U.S. women’s participation in the workforce has been declining since the 2001 recession and it appears the late 1990’s may be as good as it gets for women in the workforce, according to a New York Times op-ed. In the opinion editorial titled, “The Best Era for Working Women Was 20 Years Ago,” contributing opinion writer Bryce Covert reports there are now 12.7 million more women without paying jobs than in 2000. The peak of women in the workforce was 60.3 percent in April 2000.
Covert writes decades after the surge of women in the workforce during WWII, the gender wage gap shrank, and women became more educated and with the help of easily obtained contraception, women could focus on their careers.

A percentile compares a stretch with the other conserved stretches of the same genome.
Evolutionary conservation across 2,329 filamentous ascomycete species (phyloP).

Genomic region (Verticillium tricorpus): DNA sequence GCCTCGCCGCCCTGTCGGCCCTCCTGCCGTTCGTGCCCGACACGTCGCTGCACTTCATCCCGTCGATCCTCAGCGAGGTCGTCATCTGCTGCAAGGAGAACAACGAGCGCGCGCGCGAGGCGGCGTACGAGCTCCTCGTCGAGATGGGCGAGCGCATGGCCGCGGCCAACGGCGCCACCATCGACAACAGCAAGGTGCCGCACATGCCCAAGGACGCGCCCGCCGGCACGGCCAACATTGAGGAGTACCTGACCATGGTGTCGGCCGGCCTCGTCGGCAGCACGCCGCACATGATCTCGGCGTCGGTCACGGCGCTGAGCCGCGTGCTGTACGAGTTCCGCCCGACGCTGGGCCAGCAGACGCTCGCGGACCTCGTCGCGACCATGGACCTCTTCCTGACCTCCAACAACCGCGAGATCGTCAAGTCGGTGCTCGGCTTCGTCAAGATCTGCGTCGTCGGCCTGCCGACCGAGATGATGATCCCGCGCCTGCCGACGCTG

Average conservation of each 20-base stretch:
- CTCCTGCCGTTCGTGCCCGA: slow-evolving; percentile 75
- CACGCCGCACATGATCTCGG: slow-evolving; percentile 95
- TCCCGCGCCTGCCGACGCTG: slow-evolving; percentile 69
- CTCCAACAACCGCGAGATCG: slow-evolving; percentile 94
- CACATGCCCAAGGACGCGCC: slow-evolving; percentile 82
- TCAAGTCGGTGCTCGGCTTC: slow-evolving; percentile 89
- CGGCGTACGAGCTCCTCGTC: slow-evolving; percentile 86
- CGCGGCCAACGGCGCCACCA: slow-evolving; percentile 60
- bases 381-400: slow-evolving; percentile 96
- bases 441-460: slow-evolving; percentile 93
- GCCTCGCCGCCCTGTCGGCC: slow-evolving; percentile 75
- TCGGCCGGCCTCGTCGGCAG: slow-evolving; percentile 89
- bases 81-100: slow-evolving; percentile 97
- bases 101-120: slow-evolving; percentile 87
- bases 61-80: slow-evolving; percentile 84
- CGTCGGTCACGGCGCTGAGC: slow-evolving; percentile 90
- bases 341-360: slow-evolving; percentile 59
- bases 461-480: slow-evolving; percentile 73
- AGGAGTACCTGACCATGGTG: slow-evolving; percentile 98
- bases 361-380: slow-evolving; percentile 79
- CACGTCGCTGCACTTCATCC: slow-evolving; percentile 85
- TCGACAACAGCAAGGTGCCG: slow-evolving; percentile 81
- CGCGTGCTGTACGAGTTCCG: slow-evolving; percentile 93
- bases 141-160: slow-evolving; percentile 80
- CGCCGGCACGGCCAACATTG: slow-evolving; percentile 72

Things were going well for women in the workforce until the 2001 recession. Covert says they are a few contributing factors including husbands’ wages grew faster than wives’ in the 90’s and the gender wage gap has remained relatively the same and as more women went into the workforce the U.S. hasn’t done much to help parents balance work and raising a family at the same time. Covert notes, unlike all other developed countries, the U.S. doesn’t guarantee parents any paid time off when they have children.